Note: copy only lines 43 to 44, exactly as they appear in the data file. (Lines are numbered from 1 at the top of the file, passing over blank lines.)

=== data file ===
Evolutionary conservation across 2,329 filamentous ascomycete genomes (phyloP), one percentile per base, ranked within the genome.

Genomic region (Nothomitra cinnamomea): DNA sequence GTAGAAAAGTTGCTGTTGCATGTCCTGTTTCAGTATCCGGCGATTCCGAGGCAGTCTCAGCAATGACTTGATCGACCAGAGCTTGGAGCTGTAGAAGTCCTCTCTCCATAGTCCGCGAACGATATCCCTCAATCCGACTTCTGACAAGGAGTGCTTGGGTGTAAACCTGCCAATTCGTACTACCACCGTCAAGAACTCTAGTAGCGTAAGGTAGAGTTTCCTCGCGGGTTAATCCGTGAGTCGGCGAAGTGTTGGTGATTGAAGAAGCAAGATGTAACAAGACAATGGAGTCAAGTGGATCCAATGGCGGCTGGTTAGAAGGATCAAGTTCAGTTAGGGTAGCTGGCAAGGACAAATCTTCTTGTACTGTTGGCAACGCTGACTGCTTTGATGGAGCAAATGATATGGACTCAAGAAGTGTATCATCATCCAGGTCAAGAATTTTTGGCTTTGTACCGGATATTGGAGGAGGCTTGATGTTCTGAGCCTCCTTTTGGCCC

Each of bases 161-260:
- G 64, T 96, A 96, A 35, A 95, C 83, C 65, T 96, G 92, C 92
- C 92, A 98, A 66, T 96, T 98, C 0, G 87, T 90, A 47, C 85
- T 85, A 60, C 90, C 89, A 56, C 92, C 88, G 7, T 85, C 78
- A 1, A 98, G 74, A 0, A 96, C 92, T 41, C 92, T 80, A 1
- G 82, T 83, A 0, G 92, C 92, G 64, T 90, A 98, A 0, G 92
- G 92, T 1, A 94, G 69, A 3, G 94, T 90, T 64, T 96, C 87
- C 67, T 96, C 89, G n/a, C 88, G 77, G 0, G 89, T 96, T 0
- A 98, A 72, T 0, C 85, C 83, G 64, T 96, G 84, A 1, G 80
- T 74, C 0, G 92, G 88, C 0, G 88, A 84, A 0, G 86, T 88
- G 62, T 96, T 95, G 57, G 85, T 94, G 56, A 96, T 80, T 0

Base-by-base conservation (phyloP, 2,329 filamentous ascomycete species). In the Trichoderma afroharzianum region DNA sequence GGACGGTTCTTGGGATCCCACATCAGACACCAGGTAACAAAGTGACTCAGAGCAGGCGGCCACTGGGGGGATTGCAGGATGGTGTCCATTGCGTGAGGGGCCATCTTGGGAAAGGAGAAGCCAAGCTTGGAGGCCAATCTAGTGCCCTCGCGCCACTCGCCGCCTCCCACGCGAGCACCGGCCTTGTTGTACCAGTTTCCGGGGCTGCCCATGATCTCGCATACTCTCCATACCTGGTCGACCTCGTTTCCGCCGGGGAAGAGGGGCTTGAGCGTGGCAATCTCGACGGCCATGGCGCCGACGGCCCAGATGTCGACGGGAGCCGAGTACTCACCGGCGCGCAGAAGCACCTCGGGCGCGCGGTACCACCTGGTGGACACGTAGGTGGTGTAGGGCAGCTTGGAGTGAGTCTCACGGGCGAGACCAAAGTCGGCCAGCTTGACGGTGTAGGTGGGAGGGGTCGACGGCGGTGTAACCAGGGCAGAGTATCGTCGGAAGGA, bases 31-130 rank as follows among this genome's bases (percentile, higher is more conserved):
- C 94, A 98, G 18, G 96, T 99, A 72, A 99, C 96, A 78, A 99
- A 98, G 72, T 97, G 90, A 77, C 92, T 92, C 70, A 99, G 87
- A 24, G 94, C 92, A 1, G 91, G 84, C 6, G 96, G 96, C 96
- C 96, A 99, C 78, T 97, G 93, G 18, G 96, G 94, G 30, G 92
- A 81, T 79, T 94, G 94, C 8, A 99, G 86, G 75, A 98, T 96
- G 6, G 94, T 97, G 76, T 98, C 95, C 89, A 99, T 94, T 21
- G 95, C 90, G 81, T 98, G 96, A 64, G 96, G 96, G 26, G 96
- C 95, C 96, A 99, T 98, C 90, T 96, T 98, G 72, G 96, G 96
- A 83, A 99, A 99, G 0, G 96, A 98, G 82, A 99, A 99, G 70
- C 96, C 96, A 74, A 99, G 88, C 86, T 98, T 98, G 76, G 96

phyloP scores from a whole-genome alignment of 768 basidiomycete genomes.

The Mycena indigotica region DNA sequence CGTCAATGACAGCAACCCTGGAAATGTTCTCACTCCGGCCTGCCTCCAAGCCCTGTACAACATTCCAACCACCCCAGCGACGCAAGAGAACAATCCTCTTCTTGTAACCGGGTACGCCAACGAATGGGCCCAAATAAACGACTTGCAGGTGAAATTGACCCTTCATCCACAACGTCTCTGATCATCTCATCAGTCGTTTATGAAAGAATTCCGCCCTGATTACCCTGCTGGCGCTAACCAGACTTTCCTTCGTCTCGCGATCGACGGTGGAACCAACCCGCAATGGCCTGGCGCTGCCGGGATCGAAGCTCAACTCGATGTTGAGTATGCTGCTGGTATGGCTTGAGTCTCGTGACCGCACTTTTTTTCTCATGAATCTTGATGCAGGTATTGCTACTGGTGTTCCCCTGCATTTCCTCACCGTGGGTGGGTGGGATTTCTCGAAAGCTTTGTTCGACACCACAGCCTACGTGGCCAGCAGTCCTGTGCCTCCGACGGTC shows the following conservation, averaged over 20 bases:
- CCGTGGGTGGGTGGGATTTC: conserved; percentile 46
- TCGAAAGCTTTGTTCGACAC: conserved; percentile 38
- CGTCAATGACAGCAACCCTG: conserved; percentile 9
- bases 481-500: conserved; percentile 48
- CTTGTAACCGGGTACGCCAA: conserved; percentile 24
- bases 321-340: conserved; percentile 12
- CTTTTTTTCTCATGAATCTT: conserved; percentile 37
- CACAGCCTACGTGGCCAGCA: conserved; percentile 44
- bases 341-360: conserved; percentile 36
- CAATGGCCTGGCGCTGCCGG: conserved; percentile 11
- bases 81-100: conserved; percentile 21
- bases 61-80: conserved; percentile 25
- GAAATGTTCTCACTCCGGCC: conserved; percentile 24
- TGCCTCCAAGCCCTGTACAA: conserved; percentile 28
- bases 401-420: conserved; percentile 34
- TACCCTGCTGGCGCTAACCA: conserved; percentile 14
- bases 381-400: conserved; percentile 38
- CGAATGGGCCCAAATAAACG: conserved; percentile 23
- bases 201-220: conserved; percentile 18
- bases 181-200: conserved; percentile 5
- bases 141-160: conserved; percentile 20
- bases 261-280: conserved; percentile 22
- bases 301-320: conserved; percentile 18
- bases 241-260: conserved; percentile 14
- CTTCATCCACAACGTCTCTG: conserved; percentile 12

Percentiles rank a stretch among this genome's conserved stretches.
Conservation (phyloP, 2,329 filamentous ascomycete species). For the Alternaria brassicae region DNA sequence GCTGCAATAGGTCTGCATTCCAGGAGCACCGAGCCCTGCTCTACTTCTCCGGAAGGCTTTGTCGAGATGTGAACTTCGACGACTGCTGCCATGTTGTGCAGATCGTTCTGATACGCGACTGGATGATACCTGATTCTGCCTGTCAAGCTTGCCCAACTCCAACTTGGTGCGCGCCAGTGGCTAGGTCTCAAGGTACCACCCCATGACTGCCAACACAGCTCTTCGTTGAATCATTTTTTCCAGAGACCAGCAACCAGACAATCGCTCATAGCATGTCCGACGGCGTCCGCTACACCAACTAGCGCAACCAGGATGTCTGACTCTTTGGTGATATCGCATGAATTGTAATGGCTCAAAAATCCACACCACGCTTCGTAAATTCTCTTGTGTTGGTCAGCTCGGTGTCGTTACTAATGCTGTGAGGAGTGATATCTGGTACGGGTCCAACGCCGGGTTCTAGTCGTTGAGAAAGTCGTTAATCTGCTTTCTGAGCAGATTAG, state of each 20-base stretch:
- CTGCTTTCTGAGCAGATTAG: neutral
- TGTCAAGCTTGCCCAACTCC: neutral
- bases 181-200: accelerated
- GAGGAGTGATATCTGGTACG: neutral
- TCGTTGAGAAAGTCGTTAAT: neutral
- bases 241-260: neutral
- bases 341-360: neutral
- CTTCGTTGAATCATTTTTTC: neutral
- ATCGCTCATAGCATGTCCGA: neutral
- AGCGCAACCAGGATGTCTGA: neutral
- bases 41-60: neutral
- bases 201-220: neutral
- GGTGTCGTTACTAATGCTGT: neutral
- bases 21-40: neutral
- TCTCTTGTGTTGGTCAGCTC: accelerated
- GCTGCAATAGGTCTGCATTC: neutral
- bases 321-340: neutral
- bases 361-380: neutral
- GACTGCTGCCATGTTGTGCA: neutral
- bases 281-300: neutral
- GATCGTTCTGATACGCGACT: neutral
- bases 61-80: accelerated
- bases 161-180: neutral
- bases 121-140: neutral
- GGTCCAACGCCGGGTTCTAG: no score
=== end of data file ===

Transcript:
- bases 381-400: conserved; percentile 38
- CGAATGGGCCCAAATAAACG: conserved; percentile 23